The Apartheid Captain who defected to the ANC in the late 1980s but who died in March 2013 was under the care of President Jacob Zuma in exile.
A newly released controversial South African book revealing shocking details of President Jacob Zuma’s alleged tax scandals says ex-Vlakplaas commander and co-founder Dirk Coetzee predicted as early as the 1980s that Zuma would one day be President.
The book is written by journalist Jacques Pauw and is titled ‘The President’s Keepers’.
It alleges Zuma received a salary of R1 million from a security company and never disclosed it and that Nkosazana Dlamini-Zuma has relations with dodgy businessmen.
In Chapter 4, Pauw writes of the days Coetzee left the Apartheid police branch, which was notorious for its brutal torture and gruesome killing of anti-Apartheid activists in the 1980s, to join the ANC and assist it in its war against the Apartheid regime.
Pauw was a journalist for the Vrye Weekblad, an Afrikaans newspaper he founded with Max du Preez and four other journalists in 1988, when he assisted Coetzee join the ANC.
Coetzee first met Pauw while Pauw was working for a pro-Apartheid Sunday newspaper during the 1980s and was only able to listen to him properly once they had founded the Vrye Weekblad in November 1988.
Here, Coetzee – who had fallen out with his generals at the South African Security Branch after they demoted him from the position of Vlakplaas commander to a dog unit handler – was angry that his own bosses had done that to him and had wanted to see journalists and tell them of the secret operations of the Vlakplaas death squad.
When they sent him to be a dog unit handler, they replaced him with Eugene de Kok, who carried on the torture and killing of activists opposed to Apartheid.
“Embittered and disillusioned, Coetzee embarked on a campaign to get back at the generals who had engineered his demise,” Pauw writes.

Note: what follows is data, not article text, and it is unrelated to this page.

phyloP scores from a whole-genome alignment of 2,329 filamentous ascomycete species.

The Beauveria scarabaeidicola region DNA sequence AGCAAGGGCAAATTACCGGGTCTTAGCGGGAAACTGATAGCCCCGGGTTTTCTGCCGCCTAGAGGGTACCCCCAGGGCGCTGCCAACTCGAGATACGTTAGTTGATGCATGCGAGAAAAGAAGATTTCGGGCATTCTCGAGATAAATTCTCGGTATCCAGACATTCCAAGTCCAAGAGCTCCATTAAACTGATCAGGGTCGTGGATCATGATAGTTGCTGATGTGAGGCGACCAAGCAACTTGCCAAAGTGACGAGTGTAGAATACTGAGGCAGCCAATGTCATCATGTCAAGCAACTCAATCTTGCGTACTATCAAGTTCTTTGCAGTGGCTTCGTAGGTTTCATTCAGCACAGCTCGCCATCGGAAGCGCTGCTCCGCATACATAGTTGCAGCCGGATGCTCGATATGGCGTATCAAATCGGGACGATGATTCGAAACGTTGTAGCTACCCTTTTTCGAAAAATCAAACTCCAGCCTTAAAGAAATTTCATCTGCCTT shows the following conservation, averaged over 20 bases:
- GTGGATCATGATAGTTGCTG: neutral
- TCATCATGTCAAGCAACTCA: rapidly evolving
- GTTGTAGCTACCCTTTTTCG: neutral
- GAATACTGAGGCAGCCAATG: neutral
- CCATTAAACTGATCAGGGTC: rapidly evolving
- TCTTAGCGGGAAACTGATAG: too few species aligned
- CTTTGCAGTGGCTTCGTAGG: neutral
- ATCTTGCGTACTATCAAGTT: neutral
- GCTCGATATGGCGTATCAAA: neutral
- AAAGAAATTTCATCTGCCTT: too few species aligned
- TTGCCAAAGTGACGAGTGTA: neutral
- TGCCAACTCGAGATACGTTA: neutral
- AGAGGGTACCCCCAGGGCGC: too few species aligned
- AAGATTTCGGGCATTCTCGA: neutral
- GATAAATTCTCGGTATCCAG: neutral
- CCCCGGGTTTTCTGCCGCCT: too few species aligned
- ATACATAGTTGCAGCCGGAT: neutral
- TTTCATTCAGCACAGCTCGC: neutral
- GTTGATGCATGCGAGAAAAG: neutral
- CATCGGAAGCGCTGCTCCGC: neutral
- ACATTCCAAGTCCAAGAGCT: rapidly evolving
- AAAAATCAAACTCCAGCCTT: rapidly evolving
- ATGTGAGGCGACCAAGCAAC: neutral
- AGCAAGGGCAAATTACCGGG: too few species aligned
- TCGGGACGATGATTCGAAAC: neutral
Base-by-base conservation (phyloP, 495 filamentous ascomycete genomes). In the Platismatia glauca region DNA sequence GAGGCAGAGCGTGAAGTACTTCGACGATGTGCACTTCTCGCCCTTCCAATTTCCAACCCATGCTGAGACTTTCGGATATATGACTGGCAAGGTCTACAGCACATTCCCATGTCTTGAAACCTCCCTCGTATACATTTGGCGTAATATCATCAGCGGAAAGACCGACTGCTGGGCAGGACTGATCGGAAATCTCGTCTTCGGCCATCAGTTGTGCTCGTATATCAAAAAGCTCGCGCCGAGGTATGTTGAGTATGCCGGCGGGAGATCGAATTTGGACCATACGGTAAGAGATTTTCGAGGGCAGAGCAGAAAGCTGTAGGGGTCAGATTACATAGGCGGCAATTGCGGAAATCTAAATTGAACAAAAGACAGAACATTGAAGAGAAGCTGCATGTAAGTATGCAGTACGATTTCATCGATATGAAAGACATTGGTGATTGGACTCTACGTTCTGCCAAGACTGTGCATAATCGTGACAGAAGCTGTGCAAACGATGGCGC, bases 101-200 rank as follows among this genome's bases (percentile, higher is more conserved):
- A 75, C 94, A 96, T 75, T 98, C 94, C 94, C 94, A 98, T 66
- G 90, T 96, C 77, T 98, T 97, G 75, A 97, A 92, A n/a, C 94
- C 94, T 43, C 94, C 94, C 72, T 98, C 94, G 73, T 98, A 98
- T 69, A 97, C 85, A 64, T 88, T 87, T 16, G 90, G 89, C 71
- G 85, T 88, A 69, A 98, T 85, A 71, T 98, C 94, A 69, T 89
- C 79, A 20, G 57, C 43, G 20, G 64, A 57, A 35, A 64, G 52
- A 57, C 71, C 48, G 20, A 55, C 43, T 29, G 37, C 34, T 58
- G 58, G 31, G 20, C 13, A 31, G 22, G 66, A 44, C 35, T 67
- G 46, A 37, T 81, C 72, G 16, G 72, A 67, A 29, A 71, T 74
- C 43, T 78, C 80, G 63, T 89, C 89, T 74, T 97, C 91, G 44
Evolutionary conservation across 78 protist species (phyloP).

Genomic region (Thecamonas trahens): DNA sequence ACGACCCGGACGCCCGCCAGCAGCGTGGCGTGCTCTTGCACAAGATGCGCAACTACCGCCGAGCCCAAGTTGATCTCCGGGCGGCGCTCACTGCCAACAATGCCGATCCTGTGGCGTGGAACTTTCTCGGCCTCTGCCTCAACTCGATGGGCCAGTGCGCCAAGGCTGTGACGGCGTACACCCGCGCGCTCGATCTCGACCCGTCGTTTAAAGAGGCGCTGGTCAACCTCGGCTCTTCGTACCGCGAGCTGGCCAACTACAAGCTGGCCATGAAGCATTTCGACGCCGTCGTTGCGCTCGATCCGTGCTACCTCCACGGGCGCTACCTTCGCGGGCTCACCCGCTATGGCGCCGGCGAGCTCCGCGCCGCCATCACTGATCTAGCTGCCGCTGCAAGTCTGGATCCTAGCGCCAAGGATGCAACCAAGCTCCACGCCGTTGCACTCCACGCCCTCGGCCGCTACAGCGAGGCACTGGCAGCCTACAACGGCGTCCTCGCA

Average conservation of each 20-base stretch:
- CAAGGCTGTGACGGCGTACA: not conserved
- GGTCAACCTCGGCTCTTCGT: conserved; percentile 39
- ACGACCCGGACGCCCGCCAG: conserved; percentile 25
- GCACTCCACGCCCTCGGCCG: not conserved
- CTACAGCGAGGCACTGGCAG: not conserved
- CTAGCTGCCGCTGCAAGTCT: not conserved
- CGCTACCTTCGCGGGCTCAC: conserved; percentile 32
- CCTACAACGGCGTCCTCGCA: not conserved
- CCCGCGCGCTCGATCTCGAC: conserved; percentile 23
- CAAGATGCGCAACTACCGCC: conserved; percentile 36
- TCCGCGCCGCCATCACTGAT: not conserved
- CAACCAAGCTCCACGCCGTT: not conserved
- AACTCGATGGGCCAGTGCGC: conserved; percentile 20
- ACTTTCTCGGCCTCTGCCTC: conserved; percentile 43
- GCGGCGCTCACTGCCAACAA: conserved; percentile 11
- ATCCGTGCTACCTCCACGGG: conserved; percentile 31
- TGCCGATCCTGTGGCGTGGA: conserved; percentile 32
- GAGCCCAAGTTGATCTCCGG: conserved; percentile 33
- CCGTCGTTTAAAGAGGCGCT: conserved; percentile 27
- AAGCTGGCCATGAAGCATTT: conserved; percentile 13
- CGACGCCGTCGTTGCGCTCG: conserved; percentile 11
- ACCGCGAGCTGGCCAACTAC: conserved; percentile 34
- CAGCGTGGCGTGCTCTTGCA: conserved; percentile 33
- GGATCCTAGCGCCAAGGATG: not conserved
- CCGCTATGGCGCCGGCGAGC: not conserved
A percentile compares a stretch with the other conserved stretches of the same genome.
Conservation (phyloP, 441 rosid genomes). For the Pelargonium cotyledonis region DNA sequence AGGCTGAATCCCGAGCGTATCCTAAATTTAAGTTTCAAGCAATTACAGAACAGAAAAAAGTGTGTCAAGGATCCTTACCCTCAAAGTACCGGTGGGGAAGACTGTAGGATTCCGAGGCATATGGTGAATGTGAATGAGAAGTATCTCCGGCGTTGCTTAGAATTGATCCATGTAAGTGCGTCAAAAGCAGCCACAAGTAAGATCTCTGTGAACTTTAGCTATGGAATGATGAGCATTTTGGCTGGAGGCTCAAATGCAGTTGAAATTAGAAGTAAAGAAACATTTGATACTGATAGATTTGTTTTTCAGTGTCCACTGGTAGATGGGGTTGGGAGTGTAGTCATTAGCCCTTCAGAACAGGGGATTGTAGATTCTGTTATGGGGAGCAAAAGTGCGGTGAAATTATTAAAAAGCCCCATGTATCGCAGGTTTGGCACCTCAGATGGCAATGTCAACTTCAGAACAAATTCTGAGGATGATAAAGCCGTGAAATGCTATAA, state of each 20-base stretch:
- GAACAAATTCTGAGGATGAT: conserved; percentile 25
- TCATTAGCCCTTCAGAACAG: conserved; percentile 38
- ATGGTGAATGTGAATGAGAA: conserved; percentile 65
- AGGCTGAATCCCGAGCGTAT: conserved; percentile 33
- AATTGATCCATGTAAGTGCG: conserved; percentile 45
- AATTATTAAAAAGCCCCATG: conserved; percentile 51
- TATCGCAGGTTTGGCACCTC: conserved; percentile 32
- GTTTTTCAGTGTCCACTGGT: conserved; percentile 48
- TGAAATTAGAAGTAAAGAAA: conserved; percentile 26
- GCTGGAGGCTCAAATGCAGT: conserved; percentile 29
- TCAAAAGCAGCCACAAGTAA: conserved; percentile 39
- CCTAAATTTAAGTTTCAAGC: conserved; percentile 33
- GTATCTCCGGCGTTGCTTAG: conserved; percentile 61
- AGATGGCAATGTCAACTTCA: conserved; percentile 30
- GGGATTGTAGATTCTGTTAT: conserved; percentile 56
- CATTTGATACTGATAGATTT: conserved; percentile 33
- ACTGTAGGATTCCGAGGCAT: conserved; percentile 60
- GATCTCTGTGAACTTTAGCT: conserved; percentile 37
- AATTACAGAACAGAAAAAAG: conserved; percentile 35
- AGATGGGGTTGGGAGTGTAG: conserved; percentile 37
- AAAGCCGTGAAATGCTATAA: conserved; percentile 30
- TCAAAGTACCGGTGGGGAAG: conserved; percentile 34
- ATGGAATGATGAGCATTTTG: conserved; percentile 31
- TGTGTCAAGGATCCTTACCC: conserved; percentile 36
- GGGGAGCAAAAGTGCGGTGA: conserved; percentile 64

“He spoke to top Progressive Federal Party (PFP) politicians and a newspaper editor.
“He told them of his murderous missions, of how his unit had poisoned captured ‘terrorists’ who refused to become askaris and then burned their bodies on pyres of wood and tyres – while gorging themselves on brandy and Coke at their own braaivleis-vuur (barbecue) a few metres away.
“He explained how they slit the throat of a well-known lawyer, Griffiths Mxenge, in 1981 because they suspected that the ANC was channelling money through his
bank account. He mentioned the names of three generals and several brigadiers who ordered the assassinations.
“Nobody believed Coetzee or wanted to believe him and he eventually found his way to me as a young reporter at an Afrikaans Sunday newspaper,” writes Pauw.
“The paper supported the government and would never have published the story. I kept in contact with Coetzee, and when we founded Vrye Weekblad [in 1988], it was time to expose the existence of the police death squads,” he said in the book.
First they arranged for Coetzee to join and be under the protection of the ANC in London.
When Coetzee arrived in London in 1989, he met Zuma. Pauw said when he met Coetzee after his meeting with Zuma, Coetze told him the following words: “I’m telling you, he’s going to be president one day. I’ve never seen anyone with such a sharp brain. He is a supreme strategist.”
PDF copies of the President’s Keepers were circulated through e-mails and Whatsapp messenger over the weekend.
Its publishers – NB Publishers – said the sharing of the PDF of Pauw’s book was hurting him financially as he put everything in it.
On Friday, the South African Security Agency wrote a letter to NB Publishers, ordering them not to publish the book as it was in breach of the Security Act.
The book alleges Zuma owes R63 million in tax bills, which he has tried to avoid paying.
“We assure the public the book is not banned and we are printing more to meet the overwhelming demand and working to get it to the shops. We are also fighting the attempts to have this book withdrawn,” NB Publishers said in a statement on Saturday.
The state security agency believe the book is riddled with many inaccuracies of a criminal nature.
“Noting the admission that you did not seek the views of [the people apparently implicated], it is not surprise that this book is replete with inaccuracies. We note that it is the duty of the author, editor and publisher to ensure the accuracy thereof. In the circumstances, we hold jointly responsible for publication of fake information,” the SSA said.
(edited by ZK)
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